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Turkish reader reflects on religion’s role in Middle East

Alexandria Kassman, thank you for your comments. (“”Religion should unite, not divide,”” March 27, 2009) I am a 78-year-old retired hospital pharmacist living in Turkey with my wife. Stereotyping is the method used by those who are indifferent, too lazy, too proud or too filled with hate to see the “”other”” as human.

There are many factors that divide people besides religion, e.g. ethnicity, nationalism and political or economic ideologies. Religious differences even among believers over small matters reflect the small and narrow minds of many who fail to focus on the essence of faith.

Individuals may be able to overcome differences, but when they act as a group that competes with another group over doctrine and how to apply or implement their faith, especially in the public arena, or where there is a political dimension, conflict can arise.

Differences in social policies regarding the role of women and the family and the view that there is a universal standard of behavior that must be adhered to everywhere and for all time puts one group as modern and progressive and the other as backward and barbaric.

The feminist crusade for liberation of women is still going on in the West even though the radical brand is not as influential. As an American Muslim from a converted Jewish father, I am aware of the strong feelings held by many Muslims, especially after the establishment of Israel. There is a rising religiousness in the Muslim world and a political wish to get rid of undemocratic governments and bring back the previous benefits of Islamic civilization to counter the humiliation of years of colonialism and imperialism and the mistaken view that communism, socialism or a Western-style democracy is the solution to their problems.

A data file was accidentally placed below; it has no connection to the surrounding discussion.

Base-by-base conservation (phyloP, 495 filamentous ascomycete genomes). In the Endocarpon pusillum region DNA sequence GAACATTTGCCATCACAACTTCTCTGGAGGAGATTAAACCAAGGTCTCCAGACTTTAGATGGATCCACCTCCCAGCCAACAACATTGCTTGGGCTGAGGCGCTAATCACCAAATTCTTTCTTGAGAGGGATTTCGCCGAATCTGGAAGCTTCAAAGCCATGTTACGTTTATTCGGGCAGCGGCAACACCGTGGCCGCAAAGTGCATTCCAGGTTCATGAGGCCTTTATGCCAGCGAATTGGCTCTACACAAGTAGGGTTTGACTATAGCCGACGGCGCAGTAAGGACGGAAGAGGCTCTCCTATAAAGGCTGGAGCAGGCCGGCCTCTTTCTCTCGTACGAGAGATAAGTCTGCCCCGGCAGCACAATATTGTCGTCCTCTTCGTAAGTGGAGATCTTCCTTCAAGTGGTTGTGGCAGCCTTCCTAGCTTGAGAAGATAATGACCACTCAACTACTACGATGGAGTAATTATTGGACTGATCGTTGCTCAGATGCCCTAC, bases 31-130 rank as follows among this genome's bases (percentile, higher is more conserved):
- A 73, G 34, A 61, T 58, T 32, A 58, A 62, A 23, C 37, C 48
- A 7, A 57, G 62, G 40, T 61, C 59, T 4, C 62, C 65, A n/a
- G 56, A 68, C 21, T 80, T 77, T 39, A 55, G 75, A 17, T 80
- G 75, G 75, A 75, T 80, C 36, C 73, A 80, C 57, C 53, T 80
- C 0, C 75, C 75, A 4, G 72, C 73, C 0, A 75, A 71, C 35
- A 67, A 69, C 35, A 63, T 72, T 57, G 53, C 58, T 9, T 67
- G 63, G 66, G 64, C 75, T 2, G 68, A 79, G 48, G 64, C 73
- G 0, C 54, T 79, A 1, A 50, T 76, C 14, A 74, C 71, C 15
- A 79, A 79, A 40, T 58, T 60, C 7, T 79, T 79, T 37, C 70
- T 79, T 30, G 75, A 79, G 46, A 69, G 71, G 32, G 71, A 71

Islam is being suppressed from Tunisia to China and in the Asiatic Republics. Islam in Turkey is seen as a threat to the secular state and women are deprived of the right to go to school or work in government with a head covering. France does not allow it or any religious symbol to be worn in school, and the growing Muslim population is seen as in danger of changing the indigenous culture and values by not assimilating instead of simply integrating.

Whether it is a war of civilizations or values, tolerance of diversity and pluralism is not there except in the U.S. and the UK, which have longer experience with immigration.

The Palestine/Israel conflict and America’s one-sided policy has exacerbated the problem. The attitude of most Israelis towards Arabs is well known. Terrorism was seen as the only solution and this has enabled Israel to continue the occupation and the latest Gaza offensive in the name of self-defense has angered moderate Israelis.

Actually, most adherents of the major religions are ignorant and do not understand the ethical dimensions of their faith. Religious leaders, especially in the Muslim world, have not sufficiently addressed this problem, which requires an all-out effort to educate. Politics have gotten in the way. Moderates have not been able to have their voices heard because the stronger voices of confrontation and polarization have increased.

With young people like you there is hope, especially if there are more intercultural and inter-religious exchanges. Political and religious leaders may manipulate the masses and it is the responsibility of the educated laity to counter this.

The Muslim world is very diverse but is today seen as a security threat and any development of Islamic thinking and practice with the idea of unifying Muslims into a block is looked upon as a threat to the interests of the West, particularly the U.S. Our government refused entry to Tariq Ramadhan to teach at Notre Dame and didn’t allow Yusuf Islam (Cat Stevens) either in the name of homeland security.

I hope Obama can modify U.S. policy, especially where it sees any Islamic resurgence as terrorism in the making. Where moderation cannot breathe fresh air, fanaticism breathes fire.

Ameer Raschid

Bodrum, Turkey